The relationship between being uniquely-abled and economic backwardness goes both ways. Both are directly related to each other. But still, little attention is given to the issue of uniquely-abled employment and the concerns of such people. The employment rate of uniquely-abled persons are a half or one-third of neuro-typical persons. Unemployment rate in some countries, in fact, are as high as 80-90%.
Being uniquely-abled is a multidimensional, evolving, but nonetheless complex concept. It’s estimated that 15% of the current world population is uniquely-abled, with developing countries having a higher rate of prevalence. Opportunities for a sustainable income generation are directly linked to a person’s access to markets, finance, and networks.
Uniquely-abled persons usually face major challenges in employment because of the following reasons.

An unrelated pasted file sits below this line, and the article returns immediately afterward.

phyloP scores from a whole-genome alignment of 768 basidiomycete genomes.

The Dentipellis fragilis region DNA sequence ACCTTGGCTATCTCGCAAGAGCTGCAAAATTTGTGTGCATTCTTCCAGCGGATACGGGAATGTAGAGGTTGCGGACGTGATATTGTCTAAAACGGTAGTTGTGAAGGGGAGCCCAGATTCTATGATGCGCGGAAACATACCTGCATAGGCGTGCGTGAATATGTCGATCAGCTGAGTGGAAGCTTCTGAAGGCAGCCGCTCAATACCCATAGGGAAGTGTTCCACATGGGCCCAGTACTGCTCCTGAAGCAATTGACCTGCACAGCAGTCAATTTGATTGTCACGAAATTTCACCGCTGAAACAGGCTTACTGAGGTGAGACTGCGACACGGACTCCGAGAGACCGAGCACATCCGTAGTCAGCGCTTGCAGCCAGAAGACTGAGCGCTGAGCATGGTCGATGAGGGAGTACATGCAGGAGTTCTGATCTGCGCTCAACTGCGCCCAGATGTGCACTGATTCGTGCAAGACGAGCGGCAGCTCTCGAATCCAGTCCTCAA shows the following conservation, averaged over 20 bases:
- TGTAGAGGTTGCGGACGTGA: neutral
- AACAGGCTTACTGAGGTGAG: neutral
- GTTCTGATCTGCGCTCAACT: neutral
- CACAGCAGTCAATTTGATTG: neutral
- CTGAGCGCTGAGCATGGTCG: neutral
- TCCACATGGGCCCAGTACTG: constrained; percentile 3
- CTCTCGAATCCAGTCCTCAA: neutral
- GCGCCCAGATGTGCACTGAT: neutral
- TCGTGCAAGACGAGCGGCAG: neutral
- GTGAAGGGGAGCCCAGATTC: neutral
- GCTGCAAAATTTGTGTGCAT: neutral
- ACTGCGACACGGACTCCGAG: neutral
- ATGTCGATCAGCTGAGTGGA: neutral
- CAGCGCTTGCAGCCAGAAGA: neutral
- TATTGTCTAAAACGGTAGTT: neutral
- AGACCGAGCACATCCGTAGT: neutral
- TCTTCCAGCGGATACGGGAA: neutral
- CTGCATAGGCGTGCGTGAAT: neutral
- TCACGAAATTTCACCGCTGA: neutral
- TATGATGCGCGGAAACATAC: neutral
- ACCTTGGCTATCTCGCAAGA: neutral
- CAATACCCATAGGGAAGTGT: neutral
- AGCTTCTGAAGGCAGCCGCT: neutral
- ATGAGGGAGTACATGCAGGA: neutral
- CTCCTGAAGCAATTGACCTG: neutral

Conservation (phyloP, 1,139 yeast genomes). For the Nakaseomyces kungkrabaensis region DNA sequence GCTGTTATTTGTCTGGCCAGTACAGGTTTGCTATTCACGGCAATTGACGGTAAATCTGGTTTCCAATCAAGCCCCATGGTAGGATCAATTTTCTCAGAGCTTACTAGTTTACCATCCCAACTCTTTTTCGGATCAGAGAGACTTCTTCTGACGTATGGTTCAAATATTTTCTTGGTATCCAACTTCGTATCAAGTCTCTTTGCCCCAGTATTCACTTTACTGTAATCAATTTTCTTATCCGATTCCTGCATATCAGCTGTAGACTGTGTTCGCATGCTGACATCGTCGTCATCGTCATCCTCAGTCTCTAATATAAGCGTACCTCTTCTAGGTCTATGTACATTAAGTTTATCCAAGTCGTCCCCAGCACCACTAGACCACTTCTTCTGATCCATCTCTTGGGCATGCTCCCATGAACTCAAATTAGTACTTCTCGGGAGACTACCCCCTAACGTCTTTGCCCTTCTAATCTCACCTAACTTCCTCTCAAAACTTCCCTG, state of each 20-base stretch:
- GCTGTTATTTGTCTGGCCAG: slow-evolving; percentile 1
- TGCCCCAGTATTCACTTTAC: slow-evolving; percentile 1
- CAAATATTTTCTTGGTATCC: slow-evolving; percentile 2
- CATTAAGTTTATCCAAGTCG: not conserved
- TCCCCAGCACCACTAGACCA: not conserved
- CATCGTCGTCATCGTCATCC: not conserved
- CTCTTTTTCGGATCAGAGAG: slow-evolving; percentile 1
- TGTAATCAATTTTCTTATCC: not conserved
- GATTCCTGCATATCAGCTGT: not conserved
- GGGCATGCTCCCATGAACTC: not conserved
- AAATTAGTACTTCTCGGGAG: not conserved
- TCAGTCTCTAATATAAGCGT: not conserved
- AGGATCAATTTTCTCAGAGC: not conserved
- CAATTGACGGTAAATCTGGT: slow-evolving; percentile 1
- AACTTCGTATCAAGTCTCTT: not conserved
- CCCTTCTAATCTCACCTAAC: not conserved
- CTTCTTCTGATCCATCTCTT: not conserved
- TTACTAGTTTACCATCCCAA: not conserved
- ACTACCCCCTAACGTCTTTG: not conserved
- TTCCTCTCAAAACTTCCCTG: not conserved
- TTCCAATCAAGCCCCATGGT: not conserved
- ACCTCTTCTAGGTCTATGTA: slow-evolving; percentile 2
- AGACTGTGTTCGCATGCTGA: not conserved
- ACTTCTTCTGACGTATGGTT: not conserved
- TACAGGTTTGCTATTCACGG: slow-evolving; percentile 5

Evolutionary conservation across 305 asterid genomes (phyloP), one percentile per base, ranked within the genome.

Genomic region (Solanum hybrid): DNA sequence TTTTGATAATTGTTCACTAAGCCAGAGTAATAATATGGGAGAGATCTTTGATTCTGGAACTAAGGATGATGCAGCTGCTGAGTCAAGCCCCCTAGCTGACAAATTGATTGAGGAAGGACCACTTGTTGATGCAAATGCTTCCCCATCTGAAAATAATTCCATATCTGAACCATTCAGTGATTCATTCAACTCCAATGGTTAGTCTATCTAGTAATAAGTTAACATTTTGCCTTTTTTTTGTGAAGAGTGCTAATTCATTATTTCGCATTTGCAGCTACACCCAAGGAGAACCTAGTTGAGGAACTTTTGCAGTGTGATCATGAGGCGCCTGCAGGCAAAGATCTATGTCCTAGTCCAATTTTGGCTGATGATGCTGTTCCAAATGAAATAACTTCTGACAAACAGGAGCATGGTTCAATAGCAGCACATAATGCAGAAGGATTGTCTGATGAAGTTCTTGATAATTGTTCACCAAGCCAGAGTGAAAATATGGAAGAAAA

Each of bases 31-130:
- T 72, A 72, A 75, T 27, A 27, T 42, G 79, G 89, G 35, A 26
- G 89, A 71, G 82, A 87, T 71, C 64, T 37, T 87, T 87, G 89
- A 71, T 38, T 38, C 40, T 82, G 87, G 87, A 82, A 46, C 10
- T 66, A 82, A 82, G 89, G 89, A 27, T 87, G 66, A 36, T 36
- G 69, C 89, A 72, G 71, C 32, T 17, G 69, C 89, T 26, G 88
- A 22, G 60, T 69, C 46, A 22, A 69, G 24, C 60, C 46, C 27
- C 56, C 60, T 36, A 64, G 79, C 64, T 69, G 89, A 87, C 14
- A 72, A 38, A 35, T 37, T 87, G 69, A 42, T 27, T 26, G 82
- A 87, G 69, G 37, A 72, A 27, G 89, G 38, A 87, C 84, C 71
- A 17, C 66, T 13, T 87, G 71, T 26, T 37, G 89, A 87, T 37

- Societal prejudice and stigma
- Lack of resource allocation
- Reduced educational participation
- Inability to properly communicate their needs and wants
- Lack of access to city spaces
A recent World Bank report has pointed out that a country can’t achieve optimal growth if it leaves behind a large section of its citizens—uniquely-abled people—out of the employment ambit. Economic losses because of not promoting uniquely-abled employment ranges from 3-7% of the GDP.
In most developing countries, uniquely-abled women are the worst sufferers. They earn less than their male counterparts, and are also affected by inaccessible sanitation in office spaces.
The World Bank report stresses on providing equal opportunities to uniquely-abled individuals to build inclusive and sustainable communities.
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